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Monday, May 23, 2016
Kenji Mizoguchi | 山椒大夫 Sanshō Dayū (Sansho the Bailiff)
to save the soul
by Douglas Messerli
Fuji Yahiro and Yoshikata Yoda (writers, based on a story by Mori Ōgai), Kenji Mizoguchi (director) 山椒大夫 Sanshō Dayū (Sansho the Bailiff) / 1954
Critic Anthony Lane’s comments about Kenji Mizoguchi’s 1954 film, Sansho the Bailiff pretty much sum up my own feelings after watching this film the other day:
I have seen Sansho only once, a decade ago,
emerging from the cinema a broken man but
calm in my conviction that I had never seen any-
thing better; I have not dared watch it again,
reluctant to ruin the spell, but also because the
human heart was not designed to weather such
Immediately the children are set to hard work, with only the kindness of other slaves and the caring Tarō to protect them. Tarō, to whom the children finally confess their identities, cautions them they must work hard and bear the suffering so that they might later find a way to escape. Meanwhile, disgusted with his own father’s treatment of his slaves, Tarō, himself, leaves, hoping in Kyoto to find someone to hear his complaints.
The children grow up, behaving, as I mention above, in opposing ways, Anju retaining the lessons of her father, while Zushiō submits—in a manner not so dissimilar to the Jewish capos and workers in the Nazi camps in World War II—to the orders of his other superiors.
Soon after, however, the two are sent out to accompany the body of a dying worker—a woman who had befriended Anju—whom they are ordered to leave in the woods to die. Anju begs the guard to let them gather wood and rushes so that they might, at least, build a small roof over her to protect her from frost. As the two work in gathering these materials, Zushiō recalls the time years earlier when they had done the same thing for their stay in the woods overnight with their mother. Suddenly he becomes determined to escape; but Anju insists that he go alone, taking the elderly woman with him, instead of her; she will provide a temporary ruse for his absence.
With regret, Zushiō leaves for a nearby Imperial temple, while Anju, returning back to camp reveals that her brother has escaped. As Sansho’s guards rush in chase of the escapee, Anju once again leaves the camp to walk into a nearby lake and drown herself so that, if tortured, she cannot reveal her brother’s destination.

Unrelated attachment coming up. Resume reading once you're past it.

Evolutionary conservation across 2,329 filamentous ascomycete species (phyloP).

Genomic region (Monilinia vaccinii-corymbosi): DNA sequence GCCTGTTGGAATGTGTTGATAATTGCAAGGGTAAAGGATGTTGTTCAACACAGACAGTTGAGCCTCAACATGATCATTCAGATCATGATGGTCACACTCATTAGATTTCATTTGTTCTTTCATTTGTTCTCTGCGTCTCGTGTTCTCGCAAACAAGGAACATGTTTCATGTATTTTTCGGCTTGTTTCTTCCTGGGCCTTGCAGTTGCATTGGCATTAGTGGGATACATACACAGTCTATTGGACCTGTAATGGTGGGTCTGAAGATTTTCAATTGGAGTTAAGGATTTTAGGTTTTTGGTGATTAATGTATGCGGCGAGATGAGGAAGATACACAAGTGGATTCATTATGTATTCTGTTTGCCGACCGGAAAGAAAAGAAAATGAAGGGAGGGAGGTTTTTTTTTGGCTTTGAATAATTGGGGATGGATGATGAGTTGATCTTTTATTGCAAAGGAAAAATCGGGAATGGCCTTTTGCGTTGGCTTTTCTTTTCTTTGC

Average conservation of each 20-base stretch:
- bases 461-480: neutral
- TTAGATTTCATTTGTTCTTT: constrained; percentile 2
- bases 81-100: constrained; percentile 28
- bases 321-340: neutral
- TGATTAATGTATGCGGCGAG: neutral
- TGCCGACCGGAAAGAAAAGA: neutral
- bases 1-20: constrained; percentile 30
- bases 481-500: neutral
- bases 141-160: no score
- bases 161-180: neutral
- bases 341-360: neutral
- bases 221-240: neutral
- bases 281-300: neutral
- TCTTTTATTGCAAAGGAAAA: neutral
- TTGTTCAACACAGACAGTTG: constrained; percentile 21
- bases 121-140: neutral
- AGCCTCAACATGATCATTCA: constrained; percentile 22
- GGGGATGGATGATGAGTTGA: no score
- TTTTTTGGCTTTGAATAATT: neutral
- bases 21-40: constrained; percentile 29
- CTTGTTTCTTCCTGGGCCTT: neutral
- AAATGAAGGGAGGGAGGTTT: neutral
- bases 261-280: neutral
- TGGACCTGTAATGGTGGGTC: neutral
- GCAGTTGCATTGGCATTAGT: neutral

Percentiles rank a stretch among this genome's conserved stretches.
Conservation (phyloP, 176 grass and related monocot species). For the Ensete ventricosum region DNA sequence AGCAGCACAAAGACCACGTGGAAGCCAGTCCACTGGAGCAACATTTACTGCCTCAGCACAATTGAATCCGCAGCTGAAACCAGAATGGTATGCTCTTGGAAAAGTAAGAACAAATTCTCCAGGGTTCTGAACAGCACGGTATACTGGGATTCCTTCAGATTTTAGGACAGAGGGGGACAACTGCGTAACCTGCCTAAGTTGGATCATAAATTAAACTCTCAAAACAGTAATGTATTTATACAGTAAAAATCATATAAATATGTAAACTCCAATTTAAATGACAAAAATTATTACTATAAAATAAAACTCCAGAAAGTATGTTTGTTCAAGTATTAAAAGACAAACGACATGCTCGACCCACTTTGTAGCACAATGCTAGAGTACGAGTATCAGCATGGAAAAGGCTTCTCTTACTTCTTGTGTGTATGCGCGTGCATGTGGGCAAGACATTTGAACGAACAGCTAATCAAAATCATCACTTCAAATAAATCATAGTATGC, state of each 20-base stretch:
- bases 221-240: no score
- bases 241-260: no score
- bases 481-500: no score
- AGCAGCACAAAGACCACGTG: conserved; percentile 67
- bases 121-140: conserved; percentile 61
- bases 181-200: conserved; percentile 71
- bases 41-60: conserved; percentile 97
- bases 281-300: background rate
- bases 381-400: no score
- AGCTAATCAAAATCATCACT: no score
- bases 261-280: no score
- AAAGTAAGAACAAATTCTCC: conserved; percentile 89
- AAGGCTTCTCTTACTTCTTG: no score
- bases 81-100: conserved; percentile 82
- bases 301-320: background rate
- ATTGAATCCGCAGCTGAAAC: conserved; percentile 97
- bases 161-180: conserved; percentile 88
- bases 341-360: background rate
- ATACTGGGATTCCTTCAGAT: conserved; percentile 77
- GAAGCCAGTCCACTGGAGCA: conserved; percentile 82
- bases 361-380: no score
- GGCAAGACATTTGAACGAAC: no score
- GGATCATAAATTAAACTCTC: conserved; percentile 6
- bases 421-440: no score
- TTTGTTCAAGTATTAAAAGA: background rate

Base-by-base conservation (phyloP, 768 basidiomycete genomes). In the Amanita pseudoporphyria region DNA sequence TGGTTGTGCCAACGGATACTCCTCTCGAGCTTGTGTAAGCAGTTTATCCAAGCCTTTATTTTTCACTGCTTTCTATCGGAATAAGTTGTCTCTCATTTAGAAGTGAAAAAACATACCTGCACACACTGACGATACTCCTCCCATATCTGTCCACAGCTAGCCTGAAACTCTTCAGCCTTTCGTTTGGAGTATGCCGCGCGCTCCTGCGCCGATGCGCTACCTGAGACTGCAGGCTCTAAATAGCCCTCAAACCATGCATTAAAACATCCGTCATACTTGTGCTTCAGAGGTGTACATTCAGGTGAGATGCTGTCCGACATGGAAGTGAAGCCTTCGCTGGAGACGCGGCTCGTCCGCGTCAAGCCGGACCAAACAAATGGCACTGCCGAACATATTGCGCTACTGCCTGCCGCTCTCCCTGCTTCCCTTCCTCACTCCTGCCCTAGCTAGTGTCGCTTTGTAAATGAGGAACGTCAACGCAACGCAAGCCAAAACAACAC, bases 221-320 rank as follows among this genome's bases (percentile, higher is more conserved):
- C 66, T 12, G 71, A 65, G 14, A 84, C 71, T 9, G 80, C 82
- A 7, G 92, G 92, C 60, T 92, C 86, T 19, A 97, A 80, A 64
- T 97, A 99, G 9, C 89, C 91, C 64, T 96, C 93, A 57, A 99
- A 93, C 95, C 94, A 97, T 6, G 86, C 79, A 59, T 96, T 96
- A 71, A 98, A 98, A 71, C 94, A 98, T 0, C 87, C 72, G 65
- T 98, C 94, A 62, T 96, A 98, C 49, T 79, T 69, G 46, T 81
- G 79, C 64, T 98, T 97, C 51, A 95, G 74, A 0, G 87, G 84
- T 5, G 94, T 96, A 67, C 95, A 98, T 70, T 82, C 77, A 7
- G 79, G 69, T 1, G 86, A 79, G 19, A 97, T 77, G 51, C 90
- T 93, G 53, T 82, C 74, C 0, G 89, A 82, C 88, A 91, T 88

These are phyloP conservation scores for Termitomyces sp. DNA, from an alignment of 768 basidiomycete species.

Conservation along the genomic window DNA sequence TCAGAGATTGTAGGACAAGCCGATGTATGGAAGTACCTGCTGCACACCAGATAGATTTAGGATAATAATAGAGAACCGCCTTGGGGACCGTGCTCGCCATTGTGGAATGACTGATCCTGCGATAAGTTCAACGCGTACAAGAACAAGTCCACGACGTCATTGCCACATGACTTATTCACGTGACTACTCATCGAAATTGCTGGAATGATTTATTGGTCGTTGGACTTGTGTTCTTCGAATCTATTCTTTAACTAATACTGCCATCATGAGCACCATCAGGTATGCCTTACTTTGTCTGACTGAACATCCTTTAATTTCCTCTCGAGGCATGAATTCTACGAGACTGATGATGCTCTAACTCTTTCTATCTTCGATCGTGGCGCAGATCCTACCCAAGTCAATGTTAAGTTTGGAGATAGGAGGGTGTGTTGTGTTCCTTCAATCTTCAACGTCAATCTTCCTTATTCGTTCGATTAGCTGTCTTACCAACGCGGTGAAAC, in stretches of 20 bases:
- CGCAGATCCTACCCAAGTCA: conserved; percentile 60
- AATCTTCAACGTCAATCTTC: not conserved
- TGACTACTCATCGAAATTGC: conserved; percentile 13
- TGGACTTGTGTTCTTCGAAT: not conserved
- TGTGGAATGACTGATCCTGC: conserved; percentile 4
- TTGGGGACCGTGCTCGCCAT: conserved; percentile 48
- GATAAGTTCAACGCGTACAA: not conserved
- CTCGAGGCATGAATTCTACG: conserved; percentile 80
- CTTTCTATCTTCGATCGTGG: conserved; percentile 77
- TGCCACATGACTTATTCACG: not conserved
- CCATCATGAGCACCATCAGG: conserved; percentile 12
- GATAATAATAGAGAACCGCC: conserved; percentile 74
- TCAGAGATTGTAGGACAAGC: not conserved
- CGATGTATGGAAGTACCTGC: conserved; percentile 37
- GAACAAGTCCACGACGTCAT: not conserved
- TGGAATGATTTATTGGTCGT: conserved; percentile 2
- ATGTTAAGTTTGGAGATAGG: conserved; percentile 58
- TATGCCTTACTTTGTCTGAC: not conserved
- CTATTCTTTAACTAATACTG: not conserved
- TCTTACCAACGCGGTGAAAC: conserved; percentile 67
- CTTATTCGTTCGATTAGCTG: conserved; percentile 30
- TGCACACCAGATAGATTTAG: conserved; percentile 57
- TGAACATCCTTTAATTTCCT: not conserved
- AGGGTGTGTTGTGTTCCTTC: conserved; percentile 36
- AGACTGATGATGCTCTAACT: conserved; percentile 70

When Zushiō suggests he will outlaw slavery, however, he is reprimanded by the Advisor, and told that he has no role over personal property, only public lands.
As Zushiō arrives in Tango, nonetheless, he announces a ban of slavery on all lands, public and private, insisting, over his assistant’s protests, that his soldiers close down Sansho’s estate.
They are met with justified resistance—given the laws—but are defeated by Zushiō’s men. Zushiō, himself, apologizes to the old man who he had formerly punished. But he also discovers the fact that his sister has killed herself to protect him. As Zushiō and his men leave, the freed slaves burn down Sansho’s house.
Zushiō, having accomplished his goal, resigns his position, traveling to Sado, the island to where his mother has been taken to become a courtesan. There he finds another woman who has taken on his mother’s name, but can find no woman in the house of his mother’s age. Told that she had probably been killed in a local tsunami, he walks to the beach where she must have died.
There he finds an old, blind woman singing the same song his sister had heard. Recognizing her as his mother, he attempts to tell her who he is, but she rejects him as a liar until he presents her with the same statuette of mercy that has saved him in the past. Zushiō reports of the deaths of both his father and Anju, as the two sadly fall into one another’s arms—too late, obviously, to redeem either of their lives.
That is the story. But I have left everything out. Mizoguchi’s film is so beautifully, yet simply, shot that telling this tale is not as important as how it is visually represented. Along with Fumio Hayasaka’s memorable musical score, the beautiful early scenes, as the family attempt their long walk to reunite with their father, the terrible vision of the split of their family into two boats, the scenes of loving intimacy between Anju and her slave friend, Anju’s suicide by downing, the scenes which show the yearning Tamaki, and hundreds of other frames of this film literarily overwhelm the viewer with their beauty. There are very few black-and-white films that one might describe as so ravishingly beautiful: Marcel Carné’s Les Enfants du Paradis, Satyajit Ray’s Pather Panchali, and Federico Fellini’s 8 ½ spring to mind. Yet Mizoguchi’s film, with its simple moral premise that there are those who abuse their fellow beings and a very few who manifest their love for the world, has never been better revealed. Those who care, obviously, lose nearly everything but their souls—souls which seem glowingly alive in Mizoguchi’s art.
Los Angeles, May 23, 2016